Um, I live in Atlanta one of the top 3 markets in the nation for EVs. But I get to wait after California then 10 other states to get mine in the 3rd round along with North Dakota.

Instead GM might have convinced me to spend way more than I normally would for a pre-owned Tesla when my Volt lease is up in November. Or maybe a pre-owned i3 or new Leaf.

I’m not going to wait around for some uncertain date sometime in 2016 as a 2017 model when people in California will be driving theirs next month. If GM is going to treat it like a comliance car rollout then I will buy something else. They might find out that playing the CARB game could backfire for many of their loyal customers that live in places like Atlanta.

when you look at the list of states getting the initial Volt rollout, there is california and 10 other states. the 10 other states are small potatoes relatively speaking: the important state is california. similarly, georgia is small potatoes compared to california where the number of *EVs sold is nearly 8 times the number sold in georgia.

you may fixate on the idea that there is a “list” of initial states, but the reality is that that “list” is mainly about the state of california. since sales volume is less important in the other 10 states, relatively speaking, it makes sense to at least get regulatory benefit if you aren’t counting as much on sales volume contribution.

Californians bought less than a third of the Volts sold so far. That is a huge number, but 2/3’s of the market it non-Californian. And GM just pissed off a large part of that market. There may be just a handful of people on this site that will buy an electric car other than the Volt they had planned on buying, but it is a large chunk of the electric car buying public.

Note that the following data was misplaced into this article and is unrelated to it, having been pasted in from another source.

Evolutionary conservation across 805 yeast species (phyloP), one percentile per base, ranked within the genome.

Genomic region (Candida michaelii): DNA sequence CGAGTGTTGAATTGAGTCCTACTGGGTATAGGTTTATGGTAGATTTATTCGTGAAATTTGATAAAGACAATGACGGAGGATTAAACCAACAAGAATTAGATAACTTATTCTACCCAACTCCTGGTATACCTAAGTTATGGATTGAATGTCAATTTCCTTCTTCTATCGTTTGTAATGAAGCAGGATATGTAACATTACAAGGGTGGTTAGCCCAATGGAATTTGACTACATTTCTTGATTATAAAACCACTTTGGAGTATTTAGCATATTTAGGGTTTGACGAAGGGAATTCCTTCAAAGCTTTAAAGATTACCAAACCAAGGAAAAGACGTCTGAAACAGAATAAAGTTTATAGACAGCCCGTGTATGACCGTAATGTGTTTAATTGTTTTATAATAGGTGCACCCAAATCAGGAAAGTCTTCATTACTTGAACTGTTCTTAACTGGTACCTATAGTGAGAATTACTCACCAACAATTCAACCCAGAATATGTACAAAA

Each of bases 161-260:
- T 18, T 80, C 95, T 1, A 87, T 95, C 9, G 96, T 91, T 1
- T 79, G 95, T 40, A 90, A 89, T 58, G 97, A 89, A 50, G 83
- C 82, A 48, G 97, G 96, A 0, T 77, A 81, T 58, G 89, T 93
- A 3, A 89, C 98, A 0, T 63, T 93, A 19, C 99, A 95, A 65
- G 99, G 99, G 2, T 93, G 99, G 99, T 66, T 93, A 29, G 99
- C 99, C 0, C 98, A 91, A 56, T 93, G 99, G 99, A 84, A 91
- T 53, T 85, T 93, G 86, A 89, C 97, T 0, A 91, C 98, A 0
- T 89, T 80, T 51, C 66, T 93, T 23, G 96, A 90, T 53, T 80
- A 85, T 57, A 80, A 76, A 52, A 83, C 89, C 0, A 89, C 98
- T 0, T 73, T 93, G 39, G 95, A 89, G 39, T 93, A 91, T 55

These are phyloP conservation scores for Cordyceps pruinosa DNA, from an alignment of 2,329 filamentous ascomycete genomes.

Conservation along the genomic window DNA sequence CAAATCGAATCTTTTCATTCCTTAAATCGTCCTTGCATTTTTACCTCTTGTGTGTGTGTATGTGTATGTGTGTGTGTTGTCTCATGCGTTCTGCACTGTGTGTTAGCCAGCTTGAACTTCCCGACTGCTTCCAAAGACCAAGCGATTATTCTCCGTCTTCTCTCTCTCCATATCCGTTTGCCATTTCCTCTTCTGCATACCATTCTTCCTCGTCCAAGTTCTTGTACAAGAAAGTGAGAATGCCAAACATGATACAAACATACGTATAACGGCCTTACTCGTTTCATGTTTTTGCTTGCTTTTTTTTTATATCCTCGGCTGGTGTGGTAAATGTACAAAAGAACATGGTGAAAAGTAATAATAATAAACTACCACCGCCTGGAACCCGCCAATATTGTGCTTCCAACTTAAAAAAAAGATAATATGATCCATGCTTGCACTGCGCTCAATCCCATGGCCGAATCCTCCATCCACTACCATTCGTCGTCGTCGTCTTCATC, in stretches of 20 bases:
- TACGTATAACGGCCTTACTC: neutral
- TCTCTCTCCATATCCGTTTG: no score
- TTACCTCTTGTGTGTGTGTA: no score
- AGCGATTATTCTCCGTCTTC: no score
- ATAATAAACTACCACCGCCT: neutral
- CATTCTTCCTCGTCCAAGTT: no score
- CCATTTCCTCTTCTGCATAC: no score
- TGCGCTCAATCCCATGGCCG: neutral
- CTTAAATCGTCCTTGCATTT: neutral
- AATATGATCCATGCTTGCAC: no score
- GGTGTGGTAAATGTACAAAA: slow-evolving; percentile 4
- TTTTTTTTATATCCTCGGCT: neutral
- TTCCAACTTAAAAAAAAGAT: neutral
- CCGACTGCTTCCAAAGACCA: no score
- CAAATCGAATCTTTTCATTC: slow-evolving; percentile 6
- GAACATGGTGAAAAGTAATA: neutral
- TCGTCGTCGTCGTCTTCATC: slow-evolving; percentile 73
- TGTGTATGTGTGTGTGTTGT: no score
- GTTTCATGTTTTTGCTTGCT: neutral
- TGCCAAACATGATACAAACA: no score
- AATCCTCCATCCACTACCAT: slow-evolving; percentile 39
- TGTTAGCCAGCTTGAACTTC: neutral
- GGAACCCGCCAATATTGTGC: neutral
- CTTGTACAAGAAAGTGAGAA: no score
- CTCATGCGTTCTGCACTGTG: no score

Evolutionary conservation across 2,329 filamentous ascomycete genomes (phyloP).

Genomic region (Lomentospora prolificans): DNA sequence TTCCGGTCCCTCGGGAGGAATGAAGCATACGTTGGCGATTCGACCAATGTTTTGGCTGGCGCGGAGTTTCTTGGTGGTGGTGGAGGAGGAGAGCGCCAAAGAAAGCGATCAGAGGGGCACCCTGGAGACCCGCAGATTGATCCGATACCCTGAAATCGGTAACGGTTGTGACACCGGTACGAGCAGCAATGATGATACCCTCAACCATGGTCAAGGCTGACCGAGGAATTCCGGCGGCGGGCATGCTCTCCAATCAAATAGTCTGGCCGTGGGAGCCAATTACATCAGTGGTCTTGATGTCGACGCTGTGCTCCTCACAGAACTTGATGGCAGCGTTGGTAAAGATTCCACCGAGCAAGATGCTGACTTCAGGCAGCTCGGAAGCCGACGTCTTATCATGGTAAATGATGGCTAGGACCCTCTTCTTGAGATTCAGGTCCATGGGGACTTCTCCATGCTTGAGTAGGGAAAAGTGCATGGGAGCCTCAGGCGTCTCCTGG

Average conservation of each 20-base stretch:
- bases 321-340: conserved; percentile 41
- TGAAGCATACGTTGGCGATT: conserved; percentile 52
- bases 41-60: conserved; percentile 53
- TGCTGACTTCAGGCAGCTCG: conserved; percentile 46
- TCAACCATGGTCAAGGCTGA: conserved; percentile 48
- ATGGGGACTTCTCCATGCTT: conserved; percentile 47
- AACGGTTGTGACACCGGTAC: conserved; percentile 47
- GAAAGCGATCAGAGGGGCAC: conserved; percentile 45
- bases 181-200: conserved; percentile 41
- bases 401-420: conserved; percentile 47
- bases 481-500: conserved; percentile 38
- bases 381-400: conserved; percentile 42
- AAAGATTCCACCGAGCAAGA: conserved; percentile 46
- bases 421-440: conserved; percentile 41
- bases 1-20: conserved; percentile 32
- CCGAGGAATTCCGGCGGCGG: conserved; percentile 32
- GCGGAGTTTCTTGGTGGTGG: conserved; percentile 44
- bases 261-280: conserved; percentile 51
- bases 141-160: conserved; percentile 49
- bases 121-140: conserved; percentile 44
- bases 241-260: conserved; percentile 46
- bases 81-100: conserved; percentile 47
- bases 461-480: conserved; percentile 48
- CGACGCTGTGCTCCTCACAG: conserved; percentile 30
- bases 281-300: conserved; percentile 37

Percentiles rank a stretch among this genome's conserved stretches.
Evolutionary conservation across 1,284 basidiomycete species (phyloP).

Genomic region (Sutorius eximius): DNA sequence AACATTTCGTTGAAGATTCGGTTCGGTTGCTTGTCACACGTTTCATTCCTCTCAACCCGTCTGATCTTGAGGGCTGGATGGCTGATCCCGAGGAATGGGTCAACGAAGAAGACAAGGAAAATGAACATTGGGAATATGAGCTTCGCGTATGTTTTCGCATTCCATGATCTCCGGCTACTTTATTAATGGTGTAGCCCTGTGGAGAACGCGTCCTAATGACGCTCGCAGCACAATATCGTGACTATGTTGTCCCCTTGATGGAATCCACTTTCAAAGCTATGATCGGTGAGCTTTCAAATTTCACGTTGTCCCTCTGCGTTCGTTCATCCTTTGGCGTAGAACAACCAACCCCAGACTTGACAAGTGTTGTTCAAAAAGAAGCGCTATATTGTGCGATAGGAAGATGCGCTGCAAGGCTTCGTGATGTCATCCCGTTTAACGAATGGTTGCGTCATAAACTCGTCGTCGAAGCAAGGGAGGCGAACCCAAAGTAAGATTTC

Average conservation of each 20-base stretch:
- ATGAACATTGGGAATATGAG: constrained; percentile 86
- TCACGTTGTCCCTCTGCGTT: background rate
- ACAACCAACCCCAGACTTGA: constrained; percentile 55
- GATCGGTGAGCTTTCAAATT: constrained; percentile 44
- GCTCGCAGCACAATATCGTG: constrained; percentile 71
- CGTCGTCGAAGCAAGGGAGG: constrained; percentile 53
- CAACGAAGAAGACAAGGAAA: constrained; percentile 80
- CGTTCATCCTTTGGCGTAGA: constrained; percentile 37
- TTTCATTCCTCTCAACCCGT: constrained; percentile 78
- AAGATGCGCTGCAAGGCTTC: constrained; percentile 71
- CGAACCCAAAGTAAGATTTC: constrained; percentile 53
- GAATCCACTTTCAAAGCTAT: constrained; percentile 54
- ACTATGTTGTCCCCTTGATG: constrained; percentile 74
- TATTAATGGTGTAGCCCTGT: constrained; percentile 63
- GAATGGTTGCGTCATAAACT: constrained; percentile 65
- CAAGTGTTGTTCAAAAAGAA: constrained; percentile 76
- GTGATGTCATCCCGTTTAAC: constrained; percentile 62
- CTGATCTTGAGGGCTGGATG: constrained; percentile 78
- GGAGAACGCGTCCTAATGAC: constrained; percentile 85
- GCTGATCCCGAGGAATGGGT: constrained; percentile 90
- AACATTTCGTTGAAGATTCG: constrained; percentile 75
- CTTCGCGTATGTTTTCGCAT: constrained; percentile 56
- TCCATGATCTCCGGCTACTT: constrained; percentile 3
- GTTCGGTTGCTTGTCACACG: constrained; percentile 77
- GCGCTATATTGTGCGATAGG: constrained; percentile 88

GM has screwed up. Again.

I can tell you this really pisses me off. I’ve been holding my wife off for months now to replace her 2007 Prius and pushing the new Volt. This delay is going to screw that Plan. I guess GM just lost another sale to me but then not too many years ago I never thought I would even think about buying another GM product anyway.

Scott, the more I look at this pic, the more I think GM is stupid, but not that stupid. I think the pic of the revised time line may be fake.
But I have to admit that I really hope that this is the case. I don’t think even GM is so incompetent that they would release their timeline in May and then have to revise it in early September.

As I mentioned above, you can buy out of state.

I leased my 2013MY Volt out of state, but a lot of people can’t or won’t. I am hoping that this supposed delay is a mistake or a spoof.

Formerly one of the top 3, I’d suggest. Going from large subsidy to large fee is going to kill the market there.

GM is plenty capable of delivering just about anywhere in the world if they so choose. would really like to know the real reason for delay.

Come Onnnnnnnnnnn.

I thought that had something to do with the new engine.

This means nothing. Thus far, with a simple Google search, this article here and on Hybrid Cars dot com and an earlier thread on GM-Volt from 3 weeks ago are the only reference to any alleged change in the GM published and stated MY 2016 Chevy Volt EREV Dealer allocation and national rollout. Other outlets posting this story, reference only source information back to these articles on GM-Volt and Hybrid cars. Just finished a thorough Deep Dive with my Dealership Credentials, at GM Global Connect, General Motors Global Dealer Marketing Portal. Due to copyright and proprety information distribuion provisions of Global Connect I can not post the National MY 2016 Chevy Volt Rollout timeline image here. I will state as a matter of fact that this distribution and allocation timeline, posted on GM Global Connect as of 09.06.2015 at 9:45 am remains exactly the same as when published back in May of 2015. According to all GM propriety information, the national MY 2016 Chevy Volt Extended Range Electric Vehicle distribution rollout is intact. As I can find no other published information globally affirming these alleged distribution changes other then presented by this journalist here and on Hybrid Cars repeating elsewhere.… Read more »